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    Hi!  My name is Chelsea Trinka and I am the daughter of Thriving One

    First and foremost, I want to say thank you for coming to my mother's site.  I feel honored to think that sharing  my story could help even one child of a cancer patient. 

To tell you a little about myself, I am 24 and I manage a sales and marketing company.  I went to FSU.  Go Seminoles!  Most importantly, I grew up in a family that we called "The Team."  I am an only child and have always been extremely close to my parents, until recently. 

When my mom first found out that her lump was malignant, she went home and, of course, told my father.  They were going through so many emotions that they weren’t even thinking yet of how to tell me.  They decided to go to their favorite restaurant for dinner to try to have a “normal evening.”  While they were there, my dad passed out and was rushed to the hospital.  They thought he was having a heart attack.  My mom called me and I rushed to the emergency room.  Understand that my dad is the rock of our family, so all I could think all the way to the hospital was how I just couldn’t imagine life without Daddy.

When I got there, they took him to another room for testing.  My mom and I had a small talk about the details of what happened and then the doctor came in to ask my mom some questions.  He wanted to know if Dad’s diet had changed or if anything stressful had happened in his life lately.  She looked straight at him and said, “Yes, we found out today that I have breast cancer.”

 I felt betrayed.  She hadn’t told me and it really felt like I was in The Twilight Zone.  I got upset, but it really didn’t hit me for a few days.

 The next day, Mom’s “son,” Brutus, died during a normal dog's tooth cleaning.  It was like losing a family member, so it almost took the focus off of Mom’s cancer.

 The next week, she had surgery to remove some lymph nodes.  I found out at dinner one night that the cancer had spread to the lymph nodes.  I was under the impression that if that happened, that there was no chance of survival, so I ran into the bathroom and proceeded to really freak out.  When my mom came in, all I could say was, “You can’t die.  I can’t live without you.”

 This was the first time I really saw her strength.  Her reply was, “I’m not going to die because the cancer is already gone and the chemo is just to make sure any little bit left behind gets out of my body.  This is not what is going to kill me.”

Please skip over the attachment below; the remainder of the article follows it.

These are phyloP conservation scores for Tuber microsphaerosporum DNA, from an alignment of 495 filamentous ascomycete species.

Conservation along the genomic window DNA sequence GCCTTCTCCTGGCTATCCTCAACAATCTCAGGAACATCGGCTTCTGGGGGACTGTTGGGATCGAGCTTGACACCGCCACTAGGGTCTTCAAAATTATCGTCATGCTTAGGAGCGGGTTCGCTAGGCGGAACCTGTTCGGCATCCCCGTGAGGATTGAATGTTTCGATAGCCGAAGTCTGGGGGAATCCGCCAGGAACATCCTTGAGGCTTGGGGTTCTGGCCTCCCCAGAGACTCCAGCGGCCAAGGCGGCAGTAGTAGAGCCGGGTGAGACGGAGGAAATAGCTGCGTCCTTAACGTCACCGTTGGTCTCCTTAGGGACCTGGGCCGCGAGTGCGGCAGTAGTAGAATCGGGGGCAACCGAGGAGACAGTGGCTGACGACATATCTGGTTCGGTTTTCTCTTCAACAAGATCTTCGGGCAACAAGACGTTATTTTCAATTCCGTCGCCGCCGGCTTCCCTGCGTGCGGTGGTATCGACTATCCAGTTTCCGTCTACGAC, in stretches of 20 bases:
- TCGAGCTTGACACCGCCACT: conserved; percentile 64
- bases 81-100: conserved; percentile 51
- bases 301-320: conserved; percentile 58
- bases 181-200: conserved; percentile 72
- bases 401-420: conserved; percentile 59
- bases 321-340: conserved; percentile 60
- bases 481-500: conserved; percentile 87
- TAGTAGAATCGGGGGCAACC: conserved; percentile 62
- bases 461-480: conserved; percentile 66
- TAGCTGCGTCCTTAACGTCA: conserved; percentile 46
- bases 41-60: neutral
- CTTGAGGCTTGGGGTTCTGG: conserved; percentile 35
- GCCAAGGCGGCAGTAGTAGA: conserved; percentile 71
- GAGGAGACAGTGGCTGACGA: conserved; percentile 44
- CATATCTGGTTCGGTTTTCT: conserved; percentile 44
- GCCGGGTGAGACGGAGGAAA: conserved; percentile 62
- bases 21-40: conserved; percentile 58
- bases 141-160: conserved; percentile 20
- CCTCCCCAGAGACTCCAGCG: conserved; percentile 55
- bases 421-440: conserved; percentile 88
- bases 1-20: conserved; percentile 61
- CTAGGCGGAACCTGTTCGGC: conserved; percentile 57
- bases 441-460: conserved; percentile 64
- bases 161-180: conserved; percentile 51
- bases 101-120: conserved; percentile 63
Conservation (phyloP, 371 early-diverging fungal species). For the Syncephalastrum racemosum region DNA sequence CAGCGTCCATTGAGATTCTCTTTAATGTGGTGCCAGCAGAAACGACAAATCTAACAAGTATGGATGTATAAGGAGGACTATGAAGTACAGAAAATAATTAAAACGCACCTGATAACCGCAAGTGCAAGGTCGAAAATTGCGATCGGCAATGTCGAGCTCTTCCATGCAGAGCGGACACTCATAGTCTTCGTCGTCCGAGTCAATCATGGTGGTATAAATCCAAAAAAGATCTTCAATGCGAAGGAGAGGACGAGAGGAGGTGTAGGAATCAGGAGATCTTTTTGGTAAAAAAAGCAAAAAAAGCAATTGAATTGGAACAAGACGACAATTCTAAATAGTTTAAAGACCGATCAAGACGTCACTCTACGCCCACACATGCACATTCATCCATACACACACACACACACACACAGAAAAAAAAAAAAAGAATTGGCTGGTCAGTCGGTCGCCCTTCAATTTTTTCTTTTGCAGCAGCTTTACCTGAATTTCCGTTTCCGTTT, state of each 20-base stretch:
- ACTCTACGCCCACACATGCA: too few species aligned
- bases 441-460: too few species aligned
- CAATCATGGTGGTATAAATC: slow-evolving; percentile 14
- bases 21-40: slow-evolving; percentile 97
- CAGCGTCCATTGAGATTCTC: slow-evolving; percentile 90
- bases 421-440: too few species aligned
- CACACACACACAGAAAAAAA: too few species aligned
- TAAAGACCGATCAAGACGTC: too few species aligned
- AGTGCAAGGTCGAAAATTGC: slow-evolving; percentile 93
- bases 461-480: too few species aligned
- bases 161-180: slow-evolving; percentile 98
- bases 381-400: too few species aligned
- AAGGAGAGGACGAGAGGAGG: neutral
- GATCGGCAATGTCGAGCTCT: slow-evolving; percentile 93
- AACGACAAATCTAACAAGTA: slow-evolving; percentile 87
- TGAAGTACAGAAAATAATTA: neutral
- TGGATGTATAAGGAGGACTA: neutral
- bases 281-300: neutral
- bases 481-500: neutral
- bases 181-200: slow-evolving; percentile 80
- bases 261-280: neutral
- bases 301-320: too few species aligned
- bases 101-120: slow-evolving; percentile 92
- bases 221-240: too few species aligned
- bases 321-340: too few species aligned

Thank God that my mom’s friend and doctor, Dr. Glen Myers was at dinner that night.  When I got back to the table, he explained things and assured me that just because cancer was found in the lymph nodes, it did not mean she wouldn’t survive.

The next couple of months were hard.  My mom was having chemo, but I wasn’t around right after the treatments.  I was with her only once when she wasn’t feeling well and I just felt scared.  I had never had to take care of her before—she always took care of me.

 My mom handled chemo like a champ.  If it had been worse, I don’t know if I could’ve been around at all.

                             Mom, Dad and me at five, Our Team! 


The most important part of my story is what happened to my relationship with my mother.  Being an only child, we have always been best friends.  Hindsight being 20/20, I realize I really pulled away from my family.  It was definitely subconsciously, but I felt if I was going to lose her, it might be easier if we weren’t so close.

 She needed me then more than ever, and God forbid, if I would’ve lost her, I would have had to live the rest of my life in regret.  If I had it to do over again, I would have used that time to get closer and cherish every moment. 

 God has a plan for all of us and he will not take us one second before we are supposed to go.

 Recently, I realized what I was doing and the three of us, Mom, Dad and me, are back to “Team” status.  I’ve realized that yes, I could live without my parents, but my life would be so empty.  I want to fill it up as much as possible while I can.

 Now, instead of getting aggravated, when Mom calls because I’m having a tough day, I pick up the phone and am so happy to her voice.  How lucky am I to have parents who care enough to call all the time?

 My only advice is to look at cancer as a gift.  Learn something and let it bring you closer.

 If anyone that reads this has questions or would just like someone to talk to, I would be honored to be that person.



Chelsea Trinka

Daughter of Thriving One


                                                  "Granny Smith" Mom and I last year.